Who decides such awards? This is a good question, and probably one that hasn't been fully answered in English to this day.

The Japan Ceramic Society Prize Committee, comprised of various members of the Japan Ceramic Society, is congregated annually to choose a winner (or winners in situations where there is a tie in points) from a pool of nominees selected by various authorities.

This year's Committee featured such names as Kaneko Kenji and Karasawa Masahiro of the National Museum of Modern Art, Tokyo, Umesawa Nobuko of the Mushanokoji School of Tea, Kuroda Kazuya of Ginza Kuroda Toen, Kochukyo's Miyajima Kakuzo, art critics/academics Yoshida Kozo, Yuba Tadanori, Nakanodo Kazunobu, Nishida Hiroko and Hasebe Mitsuhiko, and Mori Koichi, one of the current leaders of the today's Japan Ceramic Society.

Perhaps a more interesting (or formidable) list is those members who had nominated artists for the award. Hayashiya Seizo and Inui Yoshiaki, perhaps two of the greatest living academics of Japanese ceramic art, were but a few of the names.

Basically, the Committee gives and tallies points to the list of nominees, and the name with the most points wins.

Competition for this year's prize winner was fierce. Mihara was head to head with another talented artist, Sugiura Yasuyoshi (杉浦康益 1949-) for the top prize, and just slightly edged out the
conceptual potter to reach the memorable pinnacle. A distant third was achieved by the 14th Imaizumi Imaemon.

The praise for Mihara's works voiced by the Committee were nothing less of spectacular. "The artist's powerful yet simple style is completely unique." "Truly innovative firing method gives birth to great depth in color, and the work, although at first glance looks full of age and patina, is actually amazingly fresh and modern." Further, "in terms of contemporary yakishime (unglazed or naturally glazed high-fired stoneware) ware, Mihara shows an uncanny ability."

Not surprisingly, Mihara also recently was awarded the Grand Prize at the annual Tea Forms exhibition at the Tanabe Museum -this is Mihara's second Grand Prize at the show.

These accolades, coupled with public purchases of Mihara's work by the world-famous Metropolitan Museum in New York (2007) and the Victoria & Albert Museum in London (2008), are vivid testaments to the growing momentum in interest and praise that is building around the artist.

Completely new works by Mihara Ken will be available at the up-coming SOFA show in NYC, along with the Japan Ceramic Society Award Exhibition to be held in July. Do not miss them -they are some of his best works yet.

Wahei Aoyama 青山和平
Toku Art Limited

PS: Upcoming articles will feature a review of the 2nd Musee Tomo Contemporary Tea Forms Awards, new works and a review of Sugiura Yasuyoshi, along with slight briefs on the exhibitions of Kako Katsumi and Kawabata Kentaro... please stay tuned.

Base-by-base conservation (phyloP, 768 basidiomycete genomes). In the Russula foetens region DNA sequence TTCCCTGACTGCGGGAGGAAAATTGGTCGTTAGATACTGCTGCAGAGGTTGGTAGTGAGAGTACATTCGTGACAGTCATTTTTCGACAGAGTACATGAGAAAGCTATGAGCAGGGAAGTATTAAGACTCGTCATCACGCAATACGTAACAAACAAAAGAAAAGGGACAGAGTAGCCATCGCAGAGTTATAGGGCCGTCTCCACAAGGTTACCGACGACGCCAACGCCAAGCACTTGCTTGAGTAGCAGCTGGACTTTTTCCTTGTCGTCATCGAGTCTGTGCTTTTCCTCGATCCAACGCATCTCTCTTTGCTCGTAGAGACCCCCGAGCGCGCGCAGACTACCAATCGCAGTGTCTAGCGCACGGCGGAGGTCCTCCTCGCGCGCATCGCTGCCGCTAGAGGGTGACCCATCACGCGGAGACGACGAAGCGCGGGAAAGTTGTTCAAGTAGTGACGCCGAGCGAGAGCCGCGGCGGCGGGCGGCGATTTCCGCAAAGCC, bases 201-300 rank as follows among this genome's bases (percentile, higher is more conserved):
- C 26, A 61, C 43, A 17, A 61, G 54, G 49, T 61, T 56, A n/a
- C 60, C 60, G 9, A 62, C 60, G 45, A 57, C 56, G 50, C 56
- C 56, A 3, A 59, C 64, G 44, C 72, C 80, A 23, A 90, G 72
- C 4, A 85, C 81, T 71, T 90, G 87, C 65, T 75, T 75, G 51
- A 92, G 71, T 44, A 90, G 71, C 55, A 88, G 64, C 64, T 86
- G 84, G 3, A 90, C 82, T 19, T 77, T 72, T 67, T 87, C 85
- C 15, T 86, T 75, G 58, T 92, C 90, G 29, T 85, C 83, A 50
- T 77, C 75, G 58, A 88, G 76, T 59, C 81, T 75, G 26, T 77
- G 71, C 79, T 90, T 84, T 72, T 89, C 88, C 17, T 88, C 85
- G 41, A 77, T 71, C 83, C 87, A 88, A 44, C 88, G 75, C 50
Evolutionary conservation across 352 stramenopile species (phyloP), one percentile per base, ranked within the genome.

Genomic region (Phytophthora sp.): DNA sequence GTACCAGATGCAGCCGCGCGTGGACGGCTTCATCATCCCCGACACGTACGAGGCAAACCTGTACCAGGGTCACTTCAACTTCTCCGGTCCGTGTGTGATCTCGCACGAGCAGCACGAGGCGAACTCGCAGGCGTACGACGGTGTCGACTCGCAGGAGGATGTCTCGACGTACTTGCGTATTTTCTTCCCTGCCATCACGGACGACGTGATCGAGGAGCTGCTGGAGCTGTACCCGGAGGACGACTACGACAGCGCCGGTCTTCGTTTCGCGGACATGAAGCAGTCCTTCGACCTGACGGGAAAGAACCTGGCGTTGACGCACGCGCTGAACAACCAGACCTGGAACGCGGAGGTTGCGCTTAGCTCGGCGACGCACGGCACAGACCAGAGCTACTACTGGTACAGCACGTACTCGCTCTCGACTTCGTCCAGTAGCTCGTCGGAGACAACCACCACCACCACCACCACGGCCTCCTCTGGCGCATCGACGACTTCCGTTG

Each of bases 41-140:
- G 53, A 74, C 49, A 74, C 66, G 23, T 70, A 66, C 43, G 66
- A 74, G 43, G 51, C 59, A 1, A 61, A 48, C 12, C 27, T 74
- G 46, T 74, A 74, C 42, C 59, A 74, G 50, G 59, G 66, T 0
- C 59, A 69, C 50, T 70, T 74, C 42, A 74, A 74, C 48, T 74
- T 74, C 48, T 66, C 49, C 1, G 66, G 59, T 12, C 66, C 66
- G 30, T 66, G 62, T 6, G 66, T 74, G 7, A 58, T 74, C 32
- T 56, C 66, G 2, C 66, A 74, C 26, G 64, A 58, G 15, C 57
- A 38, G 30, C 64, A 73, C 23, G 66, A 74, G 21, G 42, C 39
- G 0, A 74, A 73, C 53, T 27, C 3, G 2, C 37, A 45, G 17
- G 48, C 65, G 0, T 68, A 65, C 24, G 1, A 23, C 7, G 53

ラベル:三原研 Mihara Ken
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Mihara Show an Astounding Success!


All of us at Toku Art and Yufuku will like to thank every person who kindly visited the Mihara Ken exhibition, which came to a successful close last Saturday.

Reviews of the exhibition were fantastic, with some saying that Mihara's works were "his best ever," while others were "simply fascinated by the colorful landscapes and sublime forms" that were distinctly Mihara's.

We are also very happy to announce that one of the most famous museums in the world (its name to be disclosed at a later date) has acquired a Mihara. Congratulations to Mihara Ken! The artist's name will only rise, and we look forward to bringing you more of his works, from eastern skies.

Wahei Aoyama 青山和平
Toku Art Limited

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Artistic Archaelogy and the Work of Mihara Ken -Article by Prof. Michael Carrasco

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Izumo ceramicist Mihara Ken (三原研) is an artist of great depth, and his work is almost spellbinding in its tranquil, even solemn, aura.

The show, now approaching an end, has found wide acclaim and robust sales from both fans and critics alike. All of us sensed that Mihara was on to something special, but we were all pleasantly surprised to find his work purchased by some incredibly famous names, for example the owner and director of a leading contemporary art gallery in Tokyo, or by a buyer from a world-class museum that needs no introduction.

Before the show closes, I will like to take the opportunity to introduce an excellent show summary of Mihara and his work, written by Professor Michael Carrasco. Michael, an art historian with a passion for world ceramics (and armed with a sharp eye), has kindly allowed us to use his article for our blog. We believe it is an enlightening overview of Mihara's aesthetics, and we hope you enjoy it. Thank you Michael!

Artistic archaeology and the work of Mihara Ken
by Michael Carrasco

Mihara Ken is an exceptional ceramist whose new work is currently on view in the show “Kigen -A New Beginning”at the Yufuku Gallery in Tokyo. Traditionally, he has crafted his sekki wares through a complicated double firing where the bisqued vessels are encased in a layer of clay, which is removed after the second firing to reveal the rawness of the ceramic body, free of any of the kiln effects caused by direct exposure to the fire. In his most recent work, such as the pieces in the current Yufuku exhibition, he has fired them a third time to bring out an additional range of colors not seen in his previous vessels (see below).

This surface quality of stony weight and subtle texture that he creates through his firing process lends a kind of silent monumentality to what are relatively modest pieces, ranging in form from vegetal inspired sculptural subjects to vessels echoing ancient objects, such as Jou (Chou) and Han dynasty bronze artifacts. In past work, he seems to have created forms that almost suggest a prototype in metal, again similar to certain ancient Chinese ceramics, which were in fact meant to imitate bronze. However, Mihara's vases and bowls do not imitate vessel forms in other media nor should they be seen as doing so; but are, rather, echoes of past moments from the history of art, echoes whose cadence Mihara has captured in his own artifacts. In this sense, his pieces strike me as a kind of artistic archaeology. That is, they communicate an idea of past materiality in a tangible, haptic way that transcends verbal descriptions of ancient forms because his work brings them new life and allows us to experience them afresh.